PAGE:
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Discussion Starter · #1 · (Edited)
Ok, I let me friend talk me into trying a bubble wand (don't know what else to call it) to help move water in my tank. In all my years, and when I was a kid & my Dad had many, many tanks, we never used these things. My friend loves them & can't stand to have a tank without them! (she also never did live plants) I am not sold. It's only been set up a few minutes, so I may get used to it - but I think it takes away from the quiet (even sluggish) blackwater tank I was trying to achieve. Right now the rams are loving it, swimming through the bubbles. The cardinals & black tetras are starting to come out of hiding - they think a UFO is in there with them now. If they aren't comfortable with it by tomorrow, I'm taking it out. I was planning on getting a current/flow pump (please excuse my confusion - it's been a long day and I can't remember what things are called!) but the smallest one Petsmart carries is 500 gph, I think it's made by Marineland. I just wanted to add a gentle current to the tank, to create a circular flow from the bottom to the HOB. I can't vary the flow with the Marineland 500 gph.
Now, the bubble wand is a flexible tube 36" long (the shortest they sell) and I haven't buried it under the gravel yet - maybe that would soften the bubbles. Here's a typically bad pic - is there any benefit to using one, other than looks? Does anyone here use something like this? More importantly, do the bubbles harm the plants by removing Co2 or ferts?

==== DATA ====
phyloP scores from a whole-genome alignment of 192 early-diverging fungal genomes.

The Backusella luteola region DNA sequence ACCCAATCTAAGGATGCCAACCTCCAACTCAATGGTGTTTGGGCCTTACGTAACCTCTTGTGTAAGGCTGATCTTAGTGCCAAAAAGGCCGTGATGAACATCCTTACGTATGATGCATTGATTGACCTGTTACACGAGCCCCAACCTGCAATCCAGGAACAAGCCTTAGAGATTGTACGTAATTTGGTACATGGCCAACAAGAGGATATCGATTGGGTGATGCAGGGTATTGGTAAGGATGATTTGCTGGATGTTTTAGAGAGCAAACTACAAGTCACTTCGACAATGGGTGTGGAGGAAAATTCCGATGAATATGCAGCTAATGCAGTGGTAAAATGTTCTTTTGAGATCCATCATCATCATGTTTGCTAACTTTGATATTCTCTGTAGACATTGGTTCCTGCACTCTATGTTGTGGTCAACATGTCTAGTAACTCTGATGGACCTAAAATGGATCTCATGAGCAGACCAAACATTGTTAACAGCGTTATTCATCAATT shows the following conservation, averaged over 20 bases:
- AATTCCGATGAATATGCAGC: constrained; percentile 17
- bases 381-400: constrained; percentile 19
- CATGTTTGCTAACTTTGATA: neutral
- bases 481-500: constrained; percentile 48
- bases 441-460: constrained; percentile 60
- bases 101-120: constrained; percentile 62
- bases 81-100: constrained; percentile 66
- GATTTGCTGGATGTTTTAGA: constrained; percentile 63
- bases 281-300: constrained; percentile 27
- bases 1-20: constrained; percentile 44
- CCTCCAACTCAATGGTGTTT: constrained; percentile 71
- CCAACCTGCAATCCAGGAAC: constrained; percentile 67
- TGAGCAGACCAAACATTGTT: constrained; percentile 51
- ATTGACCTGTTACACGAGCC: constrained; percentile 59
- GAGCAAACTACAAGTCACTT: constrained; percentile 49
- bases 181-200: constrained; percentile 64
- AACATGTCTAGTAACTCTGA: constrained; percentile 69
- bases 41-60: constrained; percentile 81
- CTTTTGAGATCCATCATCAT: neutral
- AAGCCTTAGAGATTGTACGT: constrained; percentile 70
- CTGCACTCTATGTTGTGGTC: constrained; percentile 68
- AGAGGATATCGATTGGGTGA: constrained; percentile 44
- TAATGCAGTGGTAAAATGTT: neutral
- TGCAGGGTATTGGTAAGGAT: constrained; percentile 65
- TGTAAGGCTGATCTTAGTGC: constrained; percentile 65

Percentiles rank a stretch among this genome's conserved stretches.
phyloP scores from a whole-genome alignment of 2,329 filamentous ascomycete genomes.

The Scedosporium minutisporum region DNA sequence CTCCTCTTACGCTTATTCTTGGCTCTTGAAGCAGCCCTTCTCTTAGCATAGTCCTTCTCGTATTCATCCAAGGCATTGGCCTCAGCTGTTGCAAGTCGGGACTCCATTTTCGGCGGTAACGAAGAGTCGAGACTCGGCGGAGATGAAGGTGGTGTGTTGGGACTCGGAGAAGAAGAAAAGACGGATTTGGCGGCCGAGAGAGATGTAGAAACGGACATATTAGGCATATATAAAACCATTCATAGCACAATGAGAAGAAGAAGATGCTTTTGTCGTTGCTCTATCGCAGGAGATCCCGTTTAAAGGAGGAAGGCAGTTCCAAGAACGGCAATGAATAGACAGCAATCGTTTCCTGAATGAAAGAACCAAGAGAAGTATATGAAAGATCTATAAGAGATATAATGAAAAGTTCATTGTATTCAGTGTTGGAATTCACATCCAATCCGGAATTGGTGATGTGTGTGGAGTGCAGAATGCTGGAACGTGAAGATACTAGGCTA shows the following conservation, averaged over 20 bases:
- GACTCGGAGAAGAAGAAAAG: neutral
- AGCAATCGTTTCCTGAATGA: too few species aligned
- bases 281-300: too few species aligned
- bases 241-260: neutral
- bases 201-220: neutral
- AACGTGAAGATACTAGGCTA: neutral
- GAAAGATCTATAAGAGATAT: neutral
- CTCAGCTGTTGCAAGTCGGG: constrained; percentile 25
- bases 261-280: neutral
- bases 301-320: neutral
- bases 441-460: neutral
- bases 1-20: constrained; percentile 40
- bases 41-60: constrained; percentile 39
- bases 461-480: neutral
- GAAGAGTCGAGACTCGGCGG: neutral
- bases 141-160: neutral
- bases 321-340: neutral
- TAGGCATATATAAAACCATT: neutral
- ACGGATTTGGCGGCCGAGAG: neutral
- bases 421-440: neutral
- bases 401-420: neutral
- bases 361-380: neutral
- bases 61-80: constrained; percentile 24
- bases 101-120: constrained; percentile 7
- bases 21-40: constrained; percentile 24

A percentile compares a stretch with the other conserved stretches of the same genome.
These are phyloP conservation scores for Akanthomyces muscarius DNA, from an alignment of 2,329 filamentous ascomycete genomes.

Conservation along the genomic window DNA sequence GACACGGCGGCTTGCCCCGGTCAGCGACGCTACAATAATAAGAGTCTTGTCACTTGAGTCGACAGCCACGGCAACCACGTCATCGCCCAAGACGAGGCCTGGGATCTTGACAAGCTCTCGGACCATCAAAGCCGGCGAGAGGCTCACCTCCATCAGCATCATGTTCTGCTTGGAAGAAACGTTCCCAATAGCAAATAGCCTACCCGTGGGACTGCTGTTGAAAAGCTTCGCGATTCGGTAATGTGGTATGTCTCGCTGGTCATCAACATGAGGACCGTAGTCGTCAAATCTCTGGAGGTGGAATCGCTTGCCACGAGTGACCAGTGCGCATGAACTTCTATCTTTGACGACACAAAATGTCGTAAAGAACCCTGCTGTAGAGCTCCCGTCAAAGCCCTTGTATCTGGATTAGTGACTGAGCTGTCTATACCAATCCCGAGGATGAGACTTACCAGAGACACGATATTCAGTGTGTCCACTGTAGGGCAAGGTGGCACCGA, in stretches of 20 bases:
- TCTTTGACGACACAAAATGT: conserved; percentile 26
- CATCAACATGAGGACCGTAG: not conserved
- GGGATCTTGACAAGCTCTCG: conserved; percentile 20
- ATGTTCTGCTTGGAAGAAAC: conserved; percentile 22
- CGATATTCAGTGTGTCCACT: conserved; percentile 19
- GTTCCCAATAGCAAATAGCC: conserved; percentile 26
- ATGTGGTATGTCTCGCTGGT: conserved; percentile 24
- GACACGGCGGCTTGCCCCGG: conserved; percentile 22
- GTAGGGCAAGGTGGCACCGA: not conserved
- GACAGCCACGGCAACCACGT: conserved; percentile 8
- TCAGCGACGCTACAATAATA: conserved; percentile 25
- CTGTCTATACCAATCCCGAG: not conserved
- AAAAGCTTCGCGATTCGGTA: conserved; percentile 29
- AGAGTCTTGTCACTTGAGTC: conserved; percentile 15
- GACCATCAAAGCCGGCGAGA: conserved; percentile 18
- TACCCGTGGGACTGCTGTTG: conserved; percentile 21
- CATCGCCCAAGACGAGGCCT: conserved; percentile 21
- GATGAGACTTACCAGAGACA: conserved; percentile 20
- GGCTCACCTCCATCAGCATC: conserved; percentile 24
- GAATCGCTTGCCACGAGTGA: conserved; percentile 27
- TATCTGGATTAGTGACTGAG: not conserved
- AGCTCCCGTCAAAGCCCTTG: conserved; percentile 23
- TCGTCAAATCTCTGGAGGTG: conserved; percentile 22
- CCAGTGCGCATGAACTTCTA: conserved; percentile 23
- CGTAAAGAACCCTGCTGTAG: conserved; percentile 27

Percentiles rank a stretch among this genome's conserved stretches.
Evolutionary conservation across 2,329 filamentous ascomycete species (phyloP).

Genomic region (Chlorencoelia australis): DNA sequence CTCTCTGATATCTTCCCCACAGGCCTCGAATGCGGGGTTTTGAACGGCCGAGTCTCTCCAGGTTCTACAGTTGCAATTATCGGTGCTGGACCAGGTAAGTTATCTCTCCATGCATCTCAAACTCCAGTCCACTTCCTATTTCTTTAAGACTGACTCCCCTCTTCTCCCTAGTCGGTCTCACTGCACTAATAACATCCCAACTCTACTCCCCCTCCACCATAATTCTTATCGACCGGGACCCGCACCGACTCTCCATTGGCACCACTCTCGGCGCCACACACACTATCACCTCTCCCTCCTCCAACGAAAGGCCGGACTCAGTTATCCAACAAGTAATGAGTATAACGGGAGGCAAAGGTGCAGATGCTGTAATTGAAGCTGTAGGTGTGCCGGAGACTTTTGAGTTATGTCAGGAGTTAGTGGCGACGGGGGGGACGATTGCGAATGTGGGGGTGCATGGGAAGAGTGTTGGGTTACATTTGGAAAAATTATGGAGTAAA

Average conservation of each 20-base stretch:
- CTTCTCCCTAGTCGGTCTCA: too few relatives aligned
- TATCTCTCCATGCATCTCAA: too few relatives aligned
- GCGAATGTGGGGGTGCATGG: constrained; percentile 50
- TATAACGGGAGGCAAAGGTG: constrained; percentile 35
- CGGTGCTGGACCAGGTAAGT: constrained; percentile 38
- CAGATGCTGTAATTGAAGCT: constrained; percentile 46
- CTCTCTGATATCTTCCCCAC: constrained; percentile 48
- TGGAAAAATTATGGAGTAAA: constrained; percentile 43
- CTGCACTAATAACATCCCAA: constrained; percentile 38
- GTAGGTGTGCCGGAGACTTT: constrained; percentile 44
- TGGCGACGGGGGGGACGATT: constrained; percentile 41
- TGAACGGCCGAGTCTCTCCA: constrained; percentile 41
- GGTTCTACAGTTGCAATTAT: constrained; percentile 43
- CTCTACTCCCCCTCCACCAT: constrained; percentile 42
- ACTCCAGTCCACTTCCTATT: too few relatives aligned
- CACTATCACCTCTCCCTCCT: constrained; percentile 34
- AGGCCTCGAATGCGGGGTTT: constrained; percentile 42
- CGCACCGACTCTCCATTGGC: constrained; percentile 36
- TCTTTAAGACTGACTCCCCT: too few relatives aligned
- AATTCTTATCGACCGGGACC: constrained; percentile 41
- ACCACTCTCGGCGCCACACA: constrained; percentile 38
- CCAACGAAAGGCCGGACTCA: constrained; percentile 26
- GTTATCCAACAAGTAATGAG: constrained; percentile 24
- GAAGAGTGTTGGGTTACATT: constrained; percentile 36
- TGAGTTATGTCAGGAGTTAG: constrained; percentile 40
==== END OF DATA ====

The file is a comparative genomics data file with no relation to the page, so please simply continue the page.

Thanks!
~ Cin ~
PS - you can't tell in the pic, but the bubble wand is along the back wall.
 

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Discussion Starter · #3 ·
An Oscar is what got my Dad started with tanks when I was a kid. He went to a yard sale, and had to go into the house to remove one of the things he bought. He admired the guy's 55 with two 6" - 7" Oscars and a big pleco in it, and the guy sold it to him! lol They drained 2/3 of the water out & my Dad brought it home, stand & all, like that. My Mom wasn't too happy. Eventually we ended up with about a dozen tanks, and my Mom cried when the Oscars died after a few years - they had great personalities and she had aquired the addiction by then too.
Thanks for the complement, but I think the tank's rather ugly right now - it's only been set up about a month. I have high hopes for it, though! I'm learning a ton here...
 

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Haha, some of my first fish were oscars. But i had to get rid of them a year and a bit ago becuase one, they would splash water (and alot of it) at people they didnt know. And two, its hard to kep two 14" oscars in a 150 gallons of water

I think it looks great, other than the bubble wands lol. But im not a fan of bubbles in and aquarium.